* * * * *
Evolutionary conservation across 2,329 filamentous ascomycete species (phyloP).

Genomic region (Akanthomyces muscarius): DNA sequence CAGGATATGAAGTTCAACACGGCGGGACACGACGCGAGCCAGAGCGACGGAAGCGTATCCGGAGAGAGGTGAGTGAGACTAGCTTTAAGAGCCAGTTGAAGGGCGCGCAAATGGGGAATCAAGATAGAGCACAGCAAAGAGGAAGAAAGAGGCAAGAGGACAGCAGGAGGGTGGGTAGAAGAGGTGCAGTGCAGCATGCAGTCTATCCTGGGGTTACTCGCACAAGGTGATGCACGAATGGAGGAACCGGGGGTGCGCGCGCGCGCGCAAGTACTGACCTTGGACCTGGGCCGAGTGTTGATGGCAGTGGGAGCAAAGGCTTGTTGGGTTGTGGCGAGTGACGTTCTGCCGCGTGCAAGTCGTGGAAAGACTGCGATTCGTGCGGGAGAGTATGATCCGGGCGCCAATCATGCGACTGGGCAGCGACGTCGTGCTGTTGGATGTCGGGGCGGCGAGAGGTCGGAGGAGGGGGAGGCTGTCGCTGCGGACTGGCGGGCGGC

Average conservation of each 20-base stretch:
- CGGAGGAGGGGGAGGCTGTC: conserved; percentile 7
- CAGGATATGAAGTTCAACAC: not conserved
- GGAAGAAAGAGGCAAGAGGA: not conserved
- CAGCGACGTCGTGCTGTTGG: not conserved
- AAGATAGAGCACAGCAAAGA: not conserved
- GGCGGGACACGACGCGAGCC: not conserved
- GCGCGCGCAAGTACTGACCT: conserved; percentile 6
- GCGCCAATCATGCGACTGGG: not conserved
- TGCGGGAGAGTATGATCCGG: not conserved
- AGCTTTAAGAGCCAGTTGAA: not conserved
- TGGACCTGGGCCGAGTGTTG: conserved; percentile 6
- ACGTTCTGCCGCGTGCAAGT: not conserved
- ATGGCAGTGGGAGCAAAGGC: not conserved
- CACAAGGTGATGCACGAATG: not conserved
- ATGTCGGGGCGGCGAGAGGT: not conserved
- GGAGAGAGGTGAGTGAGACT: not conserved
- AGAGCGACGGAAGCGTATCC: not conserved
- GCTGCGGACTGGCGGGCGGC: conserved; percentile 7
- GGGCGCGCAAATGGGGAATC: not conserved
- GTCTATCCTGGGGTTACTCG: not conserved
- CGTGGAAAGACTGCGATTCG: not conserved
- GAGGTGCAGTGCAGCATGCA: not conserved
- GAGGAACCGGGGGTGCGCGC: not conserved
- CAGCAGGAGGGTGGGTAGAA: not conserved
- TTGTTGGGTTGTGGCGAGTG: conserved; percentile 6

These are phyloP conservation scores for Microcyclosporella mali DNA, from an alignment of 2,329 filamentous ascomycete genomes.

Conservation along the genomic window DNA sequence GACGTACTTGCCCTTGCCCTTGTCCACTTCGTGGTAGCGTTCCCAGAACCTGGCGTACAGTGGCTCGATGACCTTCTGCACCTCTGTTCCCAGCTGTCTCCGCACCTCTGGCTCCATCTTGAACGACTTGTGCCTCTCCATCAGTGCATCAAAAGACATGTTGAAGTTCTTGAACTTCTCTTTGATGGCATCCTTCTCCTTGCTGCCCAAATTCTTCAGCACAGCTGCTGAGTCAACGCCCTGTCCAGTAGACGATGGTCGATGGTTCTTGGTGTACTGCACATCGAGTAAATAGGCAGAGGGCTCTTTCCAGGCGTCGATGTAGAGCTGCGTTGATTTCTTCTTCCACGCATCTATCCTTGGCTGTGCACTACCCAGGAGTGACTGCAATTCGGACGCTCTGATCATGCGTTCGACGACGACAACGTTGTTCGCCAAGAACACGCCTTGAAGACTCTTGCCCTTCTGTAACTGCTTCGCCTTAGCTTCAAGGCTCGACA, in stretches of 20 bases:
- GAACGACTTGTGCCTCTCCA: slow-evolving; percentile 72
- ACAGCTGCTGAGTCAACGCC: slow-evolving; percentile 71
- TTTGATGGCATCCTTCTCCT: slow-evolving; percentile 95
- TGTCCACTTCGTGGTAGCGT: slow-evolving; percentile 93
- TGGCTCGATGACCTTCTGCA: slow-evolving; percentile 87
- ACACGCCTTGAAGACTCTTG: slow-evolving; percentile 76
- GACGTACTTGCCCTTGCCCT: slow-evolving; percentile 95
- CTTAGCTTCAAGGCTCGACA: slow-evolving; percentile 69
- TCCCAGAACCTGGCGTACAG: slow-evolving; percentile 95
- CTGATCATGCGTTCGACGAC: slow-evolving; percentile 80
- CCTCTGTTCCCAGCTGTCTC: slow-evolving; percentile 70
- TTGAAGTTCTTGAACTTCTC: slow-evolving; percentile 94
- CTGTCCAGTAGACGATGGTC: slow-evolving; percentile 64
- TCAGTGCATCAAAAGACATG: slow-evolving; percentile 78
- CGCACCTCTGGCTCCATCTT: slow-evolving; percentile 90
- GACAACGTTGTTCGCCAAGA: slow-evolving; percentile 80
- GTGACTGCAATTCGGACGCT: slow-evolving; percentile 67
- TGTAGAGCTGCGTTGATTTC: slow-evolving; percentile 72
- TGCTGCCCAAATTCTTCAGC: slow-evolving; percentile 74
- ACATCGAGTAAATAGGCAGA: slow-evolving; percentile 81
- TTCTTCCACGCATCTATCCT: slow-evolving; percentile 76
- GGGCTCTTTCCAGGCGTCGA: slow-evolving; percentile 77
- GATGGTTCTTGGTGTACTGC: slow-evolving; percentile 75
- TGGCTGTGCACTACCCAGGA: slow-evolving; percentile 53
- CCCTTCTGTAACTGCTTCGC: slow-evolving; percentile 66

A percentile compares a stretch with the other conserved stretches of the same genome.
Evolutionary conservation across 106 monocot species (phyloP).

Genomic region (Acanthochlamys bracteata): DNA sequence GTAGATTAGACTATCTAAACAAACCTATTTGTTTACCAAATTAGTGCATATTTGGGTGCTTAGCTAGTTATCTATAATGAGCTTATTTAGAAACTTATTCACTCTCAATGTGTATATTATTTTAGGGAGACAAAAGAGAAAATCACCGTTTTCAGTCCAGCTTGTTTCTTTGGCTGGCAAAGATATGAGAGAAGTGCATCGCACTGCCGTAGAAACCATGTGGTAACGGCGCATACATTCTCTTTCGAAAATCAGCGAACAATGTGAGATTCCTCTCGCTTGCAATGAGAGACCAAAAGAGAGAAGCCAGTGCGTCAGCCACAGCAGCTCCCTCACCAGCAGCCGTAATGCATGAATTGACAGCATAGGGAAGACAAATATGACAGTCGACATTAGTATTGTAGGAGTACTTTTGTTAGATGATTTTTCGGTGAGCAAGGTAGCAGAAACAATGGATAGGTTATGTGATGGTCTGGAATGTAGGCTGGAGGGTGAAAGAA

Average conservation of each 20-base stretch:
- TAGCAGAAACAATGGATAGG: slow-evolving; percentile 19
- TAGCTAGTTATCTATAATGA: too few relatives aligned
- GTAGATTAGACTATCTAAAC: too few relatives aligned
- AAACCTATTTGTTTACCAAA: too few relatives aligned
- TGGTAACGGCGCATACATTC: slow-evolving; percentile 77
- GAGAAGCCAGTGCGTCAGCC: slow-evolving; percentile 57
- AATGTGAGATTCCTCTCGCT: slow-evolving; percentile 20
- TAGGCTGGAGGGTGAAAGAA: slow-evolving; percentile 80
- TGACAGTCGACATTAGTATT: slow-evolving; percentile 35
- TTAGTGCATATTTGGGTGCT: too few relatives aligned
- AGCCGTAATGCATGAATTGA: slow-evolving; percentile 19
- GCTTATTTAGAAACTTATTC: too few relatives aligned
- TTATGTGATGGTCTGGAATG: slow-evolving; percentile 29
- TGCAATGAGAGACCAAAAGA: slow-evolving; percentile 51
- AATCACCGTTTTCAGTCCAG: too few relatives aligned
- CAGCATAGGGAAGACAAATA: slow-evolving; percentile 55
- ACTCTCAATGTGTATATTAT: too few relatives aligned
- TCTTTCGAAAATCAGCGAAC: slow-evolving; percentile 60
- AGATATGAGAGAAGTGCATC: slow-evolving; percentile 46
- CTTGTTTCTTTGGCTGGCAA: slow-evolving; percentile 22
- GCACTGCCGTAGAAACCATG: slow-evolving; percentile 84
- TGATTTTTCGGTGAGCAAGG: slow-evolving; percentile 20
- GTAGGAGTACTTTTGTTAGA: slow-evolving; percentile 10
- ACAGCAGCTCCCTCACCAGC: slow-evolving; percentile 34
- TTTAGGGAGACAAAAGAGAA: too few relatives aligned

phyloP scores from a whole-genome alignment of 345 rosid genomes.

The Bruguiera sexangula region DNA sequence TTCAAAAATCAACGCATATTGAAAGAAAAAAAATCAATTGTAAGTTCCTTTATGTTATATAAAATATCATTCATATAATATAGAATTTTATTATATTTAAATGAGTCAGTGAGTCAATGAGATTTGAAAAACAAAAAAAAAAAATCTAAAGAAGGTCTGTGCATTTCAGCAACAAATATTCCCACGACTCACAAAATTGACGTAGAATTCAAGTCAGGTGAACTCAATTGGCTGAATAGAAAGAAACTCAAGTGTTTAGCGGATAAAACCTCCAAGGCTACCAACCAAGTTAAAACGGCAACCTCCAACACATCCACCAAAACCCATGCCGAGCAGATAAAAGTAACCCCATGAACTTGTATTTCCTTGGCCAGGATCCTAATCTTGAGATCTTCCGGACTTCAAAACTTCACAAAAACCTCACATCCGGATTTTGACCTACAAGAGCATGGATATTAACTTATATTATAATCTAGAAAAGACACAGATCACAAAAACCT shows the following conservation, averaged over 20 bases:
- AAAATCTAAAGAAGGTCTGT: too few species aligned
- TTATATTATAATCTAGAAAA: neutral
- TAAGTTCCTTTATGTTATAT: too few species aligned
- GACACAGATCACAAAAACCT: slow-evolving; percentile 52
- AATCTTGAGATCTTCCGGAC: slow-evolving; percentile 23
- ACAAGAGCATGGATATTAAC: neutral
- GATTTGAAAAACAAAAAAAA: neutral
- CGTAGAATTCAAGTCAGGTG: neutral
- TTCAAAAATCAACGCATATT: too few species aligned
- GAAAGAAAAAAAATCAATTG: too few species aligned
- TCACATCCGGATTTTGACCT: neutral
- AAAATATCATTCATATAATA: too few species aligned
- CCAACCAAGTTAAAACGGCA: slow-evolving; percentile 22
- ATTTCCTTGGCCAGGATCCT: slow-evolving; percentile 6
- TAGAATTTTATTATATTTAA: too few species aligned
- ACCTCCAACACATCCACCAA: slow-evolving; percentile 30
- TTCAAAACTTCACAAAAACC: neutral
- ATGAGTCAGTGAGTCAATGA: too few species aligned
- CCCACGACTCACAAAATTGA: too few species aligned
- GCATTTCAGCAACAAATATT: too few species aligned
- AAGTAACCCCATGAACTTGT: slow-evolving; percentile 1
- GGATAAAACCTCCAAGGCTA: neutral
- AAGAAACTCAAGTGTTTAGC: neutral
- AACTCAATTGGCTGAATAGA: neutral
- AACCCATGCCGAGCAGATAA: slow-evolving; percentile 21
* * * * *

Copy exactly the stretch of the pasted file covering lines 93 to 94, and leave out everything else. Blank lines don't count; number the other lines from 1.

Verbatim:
- GATTTGAAAAACAAAAAAAA: neutral
- CGTAGAATTCAAGTCAGGTG: neutral